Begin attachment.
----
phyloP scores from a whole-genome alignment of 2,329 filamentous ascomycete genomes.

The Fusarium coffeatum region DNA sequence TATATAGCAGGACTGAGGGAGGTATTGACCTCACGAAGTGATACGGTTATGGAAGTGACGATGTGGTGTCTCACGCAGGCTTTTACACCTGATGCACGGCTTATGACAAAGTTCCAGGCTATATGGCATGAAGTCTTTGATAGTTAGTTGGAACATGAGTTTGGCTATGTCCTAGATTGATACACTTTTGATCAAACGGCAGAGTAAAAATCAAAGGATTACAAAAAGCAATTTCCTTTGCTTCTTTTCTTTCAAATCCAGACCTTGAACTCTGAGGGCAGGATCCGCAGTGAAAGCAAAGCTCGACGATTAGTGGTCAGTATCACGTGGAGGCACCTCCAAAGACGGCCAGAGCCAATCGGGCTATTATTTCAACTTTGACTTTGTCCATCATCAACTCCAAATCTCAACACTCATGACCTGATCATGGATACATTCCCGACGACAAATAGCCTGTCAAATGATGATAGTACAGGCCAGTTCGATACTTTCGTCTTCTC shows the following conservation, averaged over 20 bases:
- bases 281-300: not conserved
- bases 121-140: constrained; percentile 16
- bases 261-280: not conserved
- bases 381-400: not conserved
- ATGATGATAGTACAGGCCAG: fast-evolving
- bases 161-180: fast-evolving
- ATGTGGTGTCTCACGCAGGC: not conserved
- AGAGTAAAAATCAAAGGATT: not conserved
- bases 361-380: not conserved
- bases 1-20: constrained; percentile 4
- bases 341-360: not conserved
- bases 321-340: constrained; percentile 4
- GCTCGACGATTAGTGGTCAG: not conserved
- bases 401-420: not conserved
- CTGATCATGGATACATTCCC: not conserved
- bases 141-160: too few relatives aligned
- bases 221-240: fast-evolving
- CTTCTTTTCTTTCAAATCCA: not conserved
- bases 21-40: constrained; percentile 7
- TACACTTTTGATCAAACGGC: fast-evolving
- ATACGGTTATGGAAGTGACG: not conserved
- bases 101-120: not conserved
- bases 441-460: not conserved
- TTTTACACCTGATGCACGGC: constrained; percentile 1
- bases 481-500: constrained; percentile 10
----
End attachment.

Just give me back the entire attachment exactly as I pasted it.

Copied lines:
phyloP scores from a whole-genome alignment of 2,329 filamentous ascomycete genomes.

The Fusarium coffeatum region DNA sequence TATATAGCAGGACTGAGGGAGGTATTGACCTCACGAAGTGATACGGTTATGGAAGTGACGATGTGGTGTCTCACGCAGGCTTTTACACCTGATGCACGGCTTATGACAAAGTTCCAGGCTATATGGCATGAAGTCTTTGATAGTTAGTTGGAACATGAGTTTGGCTATGTCCTAGATTGATACACTTTTGATCAAACGGCAGAGTAAAAATCAAAGGATTACAAAAAGCAATTTCCTTTGCTTCTTTTCTTTCAAATCCAGACCTTGAACTCTGAGGGCAGGATCCGCAGTGAAAGCAAAGCTCGACGATTAGTGGTCAGTATCACGTGGAGGCACCTCCAAAGACGGCCAGAGCCAATCGGGCTATTATTTCAACTTTGACTTTGTCCATCATCAACTCCAAATCTCAACACTCATGACCTGATCATGGATACATTCCCGACGACAAATAGCCTGTCAAATGATGATAGTACAGGCCAGTTCGATACTTTCGTCTTCTC shows the following conservation, averaged over 20 bases:
- bases 281-300: not conserved
- bases 121-140: constrained; percentile 16
- bases 261-280: not conserved
- bases 381-400: not conserved
- ATGATGATAGTACAGGCCAG: fast-evolving
- bases 161-180: fast-evolving
- ATGTGGTGTCTCACGCAGGC: not conserved
- AGAGTAAAAATCAAAGGATT: not conserved
- bases 361-380: not conserved
- bases 1-20: constrained; percentile 4
- bases 341-360: not conserved
- bases 321-340: constrained; percentile 4
- GCTCGACGATTAGTGGTCAG: not conserved
- bases 401-420: not conserved
- CTGATCATGGATACATTCCC: not conserved
- bases 141-160: too few relatives aligned
- bases 221-240: fast-evolving
- CTTCTTTTCTTTCAAATCCA: not conserved
- bases 21-40: constrained; percentile 7
- TACACTTTTGATCAAACGGC: fast-evolving
- ATACGGTTATGGAAGTGACG: not conserved
- bases 101-120: not conserved
- bases 441-460: not conserved
- TTTTACACCTGATGCACGGC: constrained; percentile 1
- bases 481-500: constrained; percentile 10